MediaNews Group Say Bankruptcy Won’t Affect Newspaper Jobs

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(Host) The newspaper company that owns the Brattleboro Reformer and the Bennington Banner plans to file for reorganization in federal Bankruptcy Court.

The owner of the Denver-based MediaNews Group says the Chapter 11 bankruptcy itself won’t affect jobs or operations at any of its papers. But changes are on the horizon.

VPR’s Susan Keese has more.

(Keese) With 54 daily newspapers and over 100 non-dailies, MediaNews is one of the largest newspaper companies in the country.

MediaNews spokesman Seth Faison says all but one of the company’s papers *are eking out a profit, even though ad revenues are down throughout the industry.

But over the last decade, Faison says the company’s newspaper holding company amassed $930 million in debt.

(Faison) "It was accumulating newspapers that looked like good deals. After 2008-2009 that nearly billion dollars in debt became unsustainable."

(Keese) So the company has struck a deal: its major bondholders have agreed to swap most of the debt for ownership shares in the company.

Under the agreement, MediaNews CEO Dean Singleton and his management team will own just 20 percent of the holding company’s stock. But a special classification of that stock allows Singleton to continue running the business.

The Chapter 11 bankruptcy is a "pre-packaged filing," meaning the parties have already agreed to the terms. Faison says the company should be out of bankruptcy in a few months.

(Faison) "It just has less debt, more financial flexibility going forward in an environment that may involve some other purchases or operating agreements or consolidations…. But for the present, there are no changes to the 54 newspapers that are owned by MediaNews."

(Keese) The company isn’t saying anything more about consolidations and how they might affect local newspapers.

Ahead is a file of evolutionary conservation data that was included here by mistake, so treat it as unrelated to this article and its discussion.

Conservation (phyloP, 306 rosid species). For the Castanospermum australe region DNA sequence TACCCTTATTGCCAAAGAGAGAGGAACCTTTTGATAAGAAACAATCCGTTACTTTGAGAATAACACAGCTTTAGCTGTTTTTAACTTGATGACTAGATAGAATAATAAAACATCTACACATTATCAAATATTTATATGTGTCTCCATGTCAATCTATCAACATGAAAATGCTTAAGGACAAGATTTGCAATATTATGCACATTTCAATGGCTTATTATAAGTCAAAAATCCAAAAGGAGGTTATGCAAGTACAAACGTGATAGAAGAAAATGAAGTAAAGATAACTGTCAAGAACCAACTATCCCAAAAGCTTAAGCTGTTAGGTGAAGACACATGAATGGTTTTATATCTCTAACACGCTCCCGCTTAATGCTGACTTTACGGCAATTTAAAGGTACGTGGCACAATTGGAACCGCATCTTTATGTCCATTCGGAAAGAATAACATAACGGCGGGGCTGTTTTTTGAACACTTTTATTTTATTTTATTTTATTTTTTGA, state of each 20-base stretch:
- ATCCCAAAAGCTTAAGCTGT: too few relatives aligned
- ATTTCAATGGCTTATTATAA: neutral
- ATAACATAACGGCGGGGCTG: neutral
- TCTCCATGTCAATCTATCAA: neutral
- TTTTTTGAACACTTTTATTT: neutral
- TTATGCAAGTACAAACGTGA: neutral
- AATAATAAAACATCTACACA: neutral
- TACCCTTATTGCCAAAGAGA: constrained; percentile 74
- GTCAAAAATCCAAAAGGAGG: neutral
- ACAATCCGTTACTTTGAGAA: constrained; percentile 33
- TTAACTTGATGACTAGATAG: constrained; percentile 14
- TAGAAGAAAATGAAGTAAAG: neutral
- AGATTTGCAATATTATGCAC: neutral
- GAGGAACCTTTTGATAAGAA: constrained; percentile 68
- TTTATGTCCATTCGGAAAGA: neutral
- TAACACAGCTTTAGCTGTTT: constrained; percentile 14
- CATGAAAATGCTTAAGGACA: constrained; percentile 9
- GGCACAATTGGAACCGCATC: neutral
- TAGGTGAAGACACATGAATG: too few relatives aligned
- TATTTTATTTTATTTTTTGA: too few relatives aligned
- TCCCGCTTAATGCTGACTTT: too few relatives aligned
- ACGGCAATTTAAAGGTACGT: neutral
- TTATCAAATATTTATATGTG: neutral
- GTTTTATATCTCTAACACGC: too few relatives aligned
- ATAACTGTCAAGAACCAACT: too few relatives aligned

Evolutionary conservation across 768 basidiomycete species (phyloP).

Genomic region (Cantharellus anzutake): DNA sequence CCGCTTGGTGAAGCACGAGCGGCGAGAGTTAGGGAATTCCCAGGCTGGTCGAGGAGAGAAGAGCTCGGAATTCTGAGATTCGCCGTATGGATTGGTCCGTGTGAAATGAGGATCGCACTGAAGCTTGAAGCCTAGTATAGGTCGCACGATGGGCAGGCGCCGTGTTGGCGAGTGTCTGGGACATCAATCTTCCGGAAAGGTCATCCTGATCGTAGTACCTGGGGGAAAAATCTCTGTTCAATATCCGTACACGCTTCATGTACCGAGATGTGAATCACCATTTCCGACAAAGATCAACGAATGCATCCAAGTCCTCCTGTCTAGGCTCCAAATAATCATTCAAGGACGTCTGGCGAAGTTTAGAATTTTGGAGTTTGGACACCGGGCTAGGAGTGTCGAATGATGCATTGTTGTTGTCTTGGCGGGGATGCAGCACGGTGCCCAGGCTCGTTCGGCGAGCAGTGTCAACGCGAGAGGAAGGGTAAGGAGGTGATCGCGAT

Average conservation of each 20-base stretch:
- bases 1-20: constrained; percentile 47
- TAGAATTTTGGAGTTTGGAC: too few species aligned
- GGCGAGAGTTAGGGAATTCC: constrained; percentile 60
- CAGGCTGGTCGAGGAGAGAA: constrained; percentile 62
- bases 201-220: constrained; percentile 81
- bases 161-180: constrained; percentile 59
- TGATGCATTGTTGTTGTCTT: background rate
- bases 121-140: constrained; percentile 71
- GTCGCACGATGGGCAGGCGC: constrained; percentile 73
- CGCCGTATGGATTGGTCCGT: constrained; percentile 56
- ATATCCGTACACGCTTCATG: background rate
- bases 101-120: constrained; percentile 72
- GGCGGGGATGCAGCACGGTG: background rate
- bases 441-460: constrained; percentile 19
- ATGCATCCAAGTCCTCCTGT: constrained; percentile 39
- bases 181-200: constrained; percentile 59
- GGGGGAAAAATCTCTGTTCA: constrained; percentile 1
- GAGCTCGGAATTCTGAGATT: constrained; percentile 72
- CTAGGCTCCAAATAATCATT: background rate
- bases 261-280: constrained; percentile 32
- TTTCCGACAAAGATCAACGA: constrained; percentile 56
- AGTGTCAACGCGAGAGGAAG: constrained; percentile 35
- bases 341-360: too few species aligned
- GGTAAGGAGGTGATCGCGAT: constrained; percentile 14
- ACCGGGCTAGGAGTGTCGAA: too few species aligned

A MediaNews press release says the reorganization "gives us some breathing space to create a new model for the papers we publish."

Faison says the company isn’t yet sure what that new model will be.  Martin Langeveld is a former publisher of the Brattleboro Reformer and a blogger for Harvard’s Nieman Journalism Lab.

Langeveld says he doubts that any local papers will be merged.

(Langeveld) "Dean has always felt that it’s important to maintain the local brands, the local titles, and I think that that would be the last thing that he would consolidate in terms of merging newspapers. When he’s talking about merging, he’s talking about merging newspaper functions and back office functions not merging newspaper titles."

(Keese) Langeveld says the company’s papers in southern Vermont and northern Massachusetts already share business functions, publishers and ad layout.

(Langeveld) "The consolidation  at those levels has already happened and I wouldn’t expect to see too much more."

(Keese) In Vermont, the company owns the Bennington Banner, the Brattleboro Reformer, The Manchester Journal, Bellows Falls Town Crier and the Original Vermont Observer.

It also owns 13 papers in Massachusetts, including the Berkshire Eagle and the North Adams Transcript.

For VPR News, I’m Susan Keese.

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